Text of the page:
Thursday, November 30, 2006

"It's my turn to speak, speak ,speak....." Reverb implied

He stood on his chair, there was an air of both timidity and authority in his voice. Neither he- nor his listeners were sure, whether his words were a mandate or a question. He held his head high, and slowly crossed and uncrossed his arms before his chest. Almost as if he were Moses, holding out his staff to part the red sea.

"It's my turn to speak. speak. speak..." His voice lowered in volume on each repeat. He had become his own sound system, complete with re-verb.

He, is four. His name is Noah. The chair, was at our kitchen table.

Attention. We all need it, but we're not as clear in our communication of that need as Noah!

As a mom of three boys- Mike-17, Matt-14, and Noah- 4. Around out dinner table, also sits myself, and The Missional Dad. (Kyle) Dinner time, (which varies greatly based on Missional Dad's schedule) is a time for us to connect, talk about our day and be together.

It's also chaotic. In addition to being hungry,(teen boys are ALWAYS hungry) we each arrive at the table, excited to "speak, speak, speak". Sometimes it' s hard to get a word in edge-wise.

Missional Dad and I try to make sure that each one gets a turn to talk. But- occasionally, someone ends up feeling over looked. That's how Noah ended up standing on his chair.

Dividing attention,so each family member has an opportunity to talk, is just plain hard. It is at other times too. It seems that in most families, there are "talkers" and "quiet ones". It's imperative thst each one gets a chance to talk. It is equally important, that each one learns to listen. Dinner time is a great time to connect, and practice!

Some tips for family-talk time (around the dinner table or otherwise)

1) Ask questions to draw quieter family members into the conversation.
Specific questions generally will provide more discussion than general ones, especially with

  • What are you working on in math?
  • Who did you sit near on the bus?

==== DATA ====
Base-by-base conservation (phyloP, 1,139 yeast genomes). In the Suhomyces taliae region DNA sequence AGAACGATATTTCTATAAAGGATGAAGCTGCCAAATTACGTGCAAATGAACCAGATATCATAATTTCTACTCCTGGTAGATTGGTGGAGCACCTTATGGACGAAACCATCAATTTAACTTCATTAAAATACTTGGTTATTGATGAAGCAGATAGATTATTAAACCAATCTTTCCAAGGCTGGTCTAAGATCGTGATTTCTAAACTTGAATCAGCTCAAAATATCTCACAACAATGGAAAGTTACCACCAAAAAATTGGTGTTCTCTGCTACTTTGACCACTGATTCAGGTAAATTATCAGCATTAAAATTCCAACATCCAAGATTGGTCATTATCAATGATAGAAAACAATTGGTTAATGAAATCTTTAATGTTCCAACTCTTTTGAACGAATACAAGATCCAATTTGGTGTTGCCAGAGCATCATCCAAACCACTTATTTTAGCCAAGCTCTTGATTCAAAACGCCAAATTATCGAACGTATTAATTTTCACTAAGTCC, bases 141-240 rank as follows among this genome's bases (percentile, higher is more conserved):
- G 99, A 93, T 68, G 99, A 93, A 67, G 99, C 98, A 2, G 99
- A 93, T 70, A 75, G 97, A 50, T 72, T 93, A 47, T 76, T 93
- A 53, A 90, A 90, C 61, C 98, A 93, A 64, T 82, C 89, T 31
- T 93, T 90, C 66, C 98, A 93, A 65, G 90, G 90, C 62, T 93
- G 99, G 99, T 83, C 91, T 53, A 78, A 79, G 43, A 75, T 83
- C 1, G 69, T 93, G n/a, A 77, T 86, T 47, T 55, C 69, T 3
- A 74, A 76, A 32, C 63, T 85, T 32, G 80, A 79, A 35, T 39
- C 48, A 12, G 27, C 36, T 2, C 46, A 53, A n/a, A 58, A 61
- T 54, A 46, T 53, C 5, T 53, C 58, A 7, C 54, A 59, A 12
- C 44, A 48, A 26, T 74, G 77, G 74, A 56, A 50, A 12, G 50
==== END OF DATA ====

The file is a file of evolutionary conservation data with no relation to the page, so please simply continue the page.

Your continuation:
• How was lunch?
  • How was your day. and what did you do at school today? are notoriously answered with shrugged shoulders and "nothing" as their only answer!
2) Demand respect of each other at the table. (With an age spread of 4-17, it's important that each ones topics are respected..... The little one's discussion of Sponge Bob's newest episode, needs to be listened to as much as the oldests discussion of Russian spies and dangerous internet buying of pulonium...)

3) Adults are to be respected and listened too, as well. This isn't JUST a time for kids to talk. (However- this is a time for family appropriate discussion, couples need other time to speak, speak speak... without little -or not so little- ears.)

4) Everyone gets a turn. Don't wait for someone to stand on a chair!

Now- don't get me wrong- all is not politics and Sponge-Bob....around our table. The testoserone ocassionally must be reigned in, as talk and food leads to.... gulping of air, and well- the things that follow;)

The boys have frequently reminded me that belching after a good meal, is a compliment in some cultures. To which I always reply. "Not, this one"

Questions to think about...

  • Do you have time to talk as a family? Jesus, took time to talk to His disciples. He listened to their questions, and gave answers that were understandable. When we take time tpo both listen and 'speak speak speak" we are communicating God's love and value to our families, by our actions.
  • How balanced is your family communication? Do you need to encourage other members to talk? Are there sometimes, when a "talker" may need to be reminded to give others a turn?
  • Are there other natural times of communication, that your family shares? (driving time, before the bus, etc?)
  • Noah has made his need abundantly clear to his family. "It's my turn to speak, speak speak..." In what ways do your family members communicate this need?

The research is clear. Families that take (make) time to eat together, around a family table, are healthier- both individually, and as a unit. If it's hard for your family to eat together, are there ways that you could change this?

(My husband travels- and often works long hours. When he travels, we still eat together at the table, when he's late- everyone has snacks then we eat together when Dad gets home)

Kids schedules also be nuts these days. It's important for families not to sacrifice relationship time, for activity time.... manu families, set a limit of activities that cut into family time, say one activity per child per quarter.... what do you do?

Dear Lord- I pray that we'd, first and foremost, be listening to your voice- God I pray that I'll listen, so you'll not need to stand on a chair to get MY attention. I also pray that we'd learn to live your love incarnationally, giving love and attention, as well as discipline and instruction at the table, to our children, at the table and at all times- I love you Lord and thank you for the priviledge of being a Mom- amen.

thnxgiving at home;) 001


Margie said...

great post!!

amyanne said...


Would you be interested in participating in a blog tour for Tricia Goyer's new book, Valley of Betrayal? Also, I think you might like her book Generation NeXt could blog about that one too. :) If you interested, I send you copies of both books.